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Mumbai bat lovers join forces to save their leathery little friends

Monday, 25 August 2014 - 4:00am IST | Agency: dna
  • Dr Arora and Dr Gaikwad are front-runners in bat conservation Hemant Padalkar dna

Winged and leathery, not furry or feathery. Bats are mostly looked upon as dark, mysterious creatures that should be left to their own devices as opposed to a cuddly dog or cat. The city shuns and detests them, but the mammals do have a few fans in the city who will do everything it takes to keep them safe.

The Maharashtra Nature Park Society (MNPS) in Dharavi will reach out to 750 of the 3,400 schools in the city in the first lap to raise awareness about bat conservation. Upto four bat colonies have been identified in Mumbai, of which two are reeling under the ever-growing threat of demolitions.

"Any person who sights a bat in their locality should click pictures of its habitat and the creatures and email them to us. We will later profile the area to collect base line data and mapping," said Dr Avinash Kubal, deputy director, MNPS.

Residents of the Dadar Parsee colony in Five Gardens, Matunga (East) say they are harrowed over the cackling of fruit bats found in hordes around trees in their locality. Fruit Bats or Ptreopus feed on fruits and berries and are often spotted hovering near mango and cheeku trees. "Close to 2,000 fruit bats have made the trees in the colony their home. It is one of the largest conglomerations of bats discovered in Mumbai at the moment," said Dr Bandana Aul Arora, bat expert, Bombay Natural History Society (BNHS) at Kalaghoda in South Mumbai.

Dr Sanjeev Shevade, an othrodontist by profession and a wildlife buff, directed the BNHS researchers to the bat colonies at Matunga. "The residents were ignorant and did not realise the importance of conserving bats as a species. We are trying to raise awareness about protecting these mammals which form an important part of the city's ecosystem," said Dr Shevade.

Busting myths about the popular impression of bats being blood-sucking vampires, Dr Arora said, "Bats do not consume human blood. They bite only as a defense mechanism if they are harassed. They do not attack humans." She added, "Certain species of insect-eating bats consume up to 1,000 to 2,000 mosquitoes each night lurking above the tree canopies. Bat droppings make the soil around the area extremely fertile."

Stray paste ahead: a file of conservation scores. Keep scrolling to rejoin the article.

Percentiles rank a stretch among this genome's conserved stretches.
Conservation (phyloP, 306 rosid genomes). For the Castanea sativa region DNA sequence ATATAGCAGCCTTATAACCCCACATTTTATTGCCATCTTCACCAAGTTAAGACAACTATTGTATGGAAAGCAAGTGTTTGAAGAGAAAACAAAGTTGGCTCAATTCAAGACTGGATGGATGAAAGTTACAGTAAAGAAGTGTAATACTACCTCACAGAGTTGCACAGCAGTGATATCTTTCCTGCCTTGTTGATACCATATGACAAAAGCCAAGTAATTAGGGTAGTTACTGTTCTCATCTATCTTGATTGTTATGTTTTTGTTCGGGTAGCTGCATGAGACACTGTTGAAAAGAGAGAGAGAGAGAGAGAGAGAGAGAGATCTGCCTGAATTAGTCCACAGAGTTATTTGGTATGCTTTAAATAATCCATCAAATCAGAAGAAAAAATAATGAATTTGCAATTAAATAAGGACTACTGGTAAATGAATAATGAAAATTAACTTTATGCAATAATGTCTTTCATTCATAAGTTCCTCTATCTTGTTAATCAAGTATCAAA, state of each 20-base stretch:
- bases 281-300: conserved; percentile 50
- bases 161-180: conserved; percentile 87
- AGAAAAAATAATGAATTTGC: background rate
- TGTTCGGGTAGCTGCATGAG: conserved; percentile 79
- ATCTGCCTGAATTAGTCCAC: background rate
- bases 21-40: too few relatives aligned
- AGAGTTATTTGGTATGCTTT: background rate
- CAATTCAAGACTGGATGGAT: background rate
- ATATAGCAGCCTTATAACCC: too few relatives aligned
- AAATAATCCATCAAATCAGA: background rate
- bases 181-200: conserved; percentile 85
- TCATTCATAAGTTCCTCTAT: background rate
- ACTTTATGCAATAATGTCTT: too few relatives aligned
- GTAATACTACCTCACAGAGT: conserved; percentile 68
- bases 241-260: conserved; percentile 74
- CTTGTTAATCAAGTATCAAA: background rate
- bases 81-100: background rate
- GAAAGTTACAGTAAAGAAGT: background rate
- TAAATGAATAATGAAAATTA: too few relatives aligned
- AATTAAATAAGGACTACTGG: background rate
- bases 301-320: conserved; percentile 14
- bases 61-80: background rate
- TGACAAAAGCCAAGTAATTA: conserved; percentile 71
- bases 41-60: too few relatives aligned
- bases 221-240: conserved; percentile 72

Another colony of close to 200 bats roost at the periphery of Chhatrapati Shivaji Maharaj Vastu Sangrahalaya in Kalaghoda was under the threat of destruction. "The staff working at the museum was allegedly injecting some medicine in the trees to take them down. They may have been doing this to clear the periphery but this would affected the bat colonies unless we intervened and advised them against felling of trees," said Dr Arora. Another prominent bat colony in BMC-run Veermata Jijabai Udyan Zoo at Byculla houses close to 400 bats.

Mammologists, Dr Arora from BNHS and Dr Mahesh Gaikwad from Nisarg Jagar Prathishthan in Pune are embarking on a nation-wide survey for mapping bat populations. "Upto 119 varied species of insect and fruit-eating bats exist in India," said Dr Gaikwad.

Bats aren't that bad

Bats do not consume human blood and only bite when threatened
Certain species of insect-eating bats consume up to 1,000 to 2,000 mosquitoes each night
Mumbai has 4 to 5 bat colonies in Colaba, Dadar Parsee Colony and Veermata Jijabai Udyan
Any person sighting bat colonies should click pictures of it and email it to avinashkubal@gmail.com
To conserve bats, people should grow fruit trees like Mango, Peepal, Tamarind, Almond, Cherry, Chikkoo, Gauva, Cherry and Peru amongst others.




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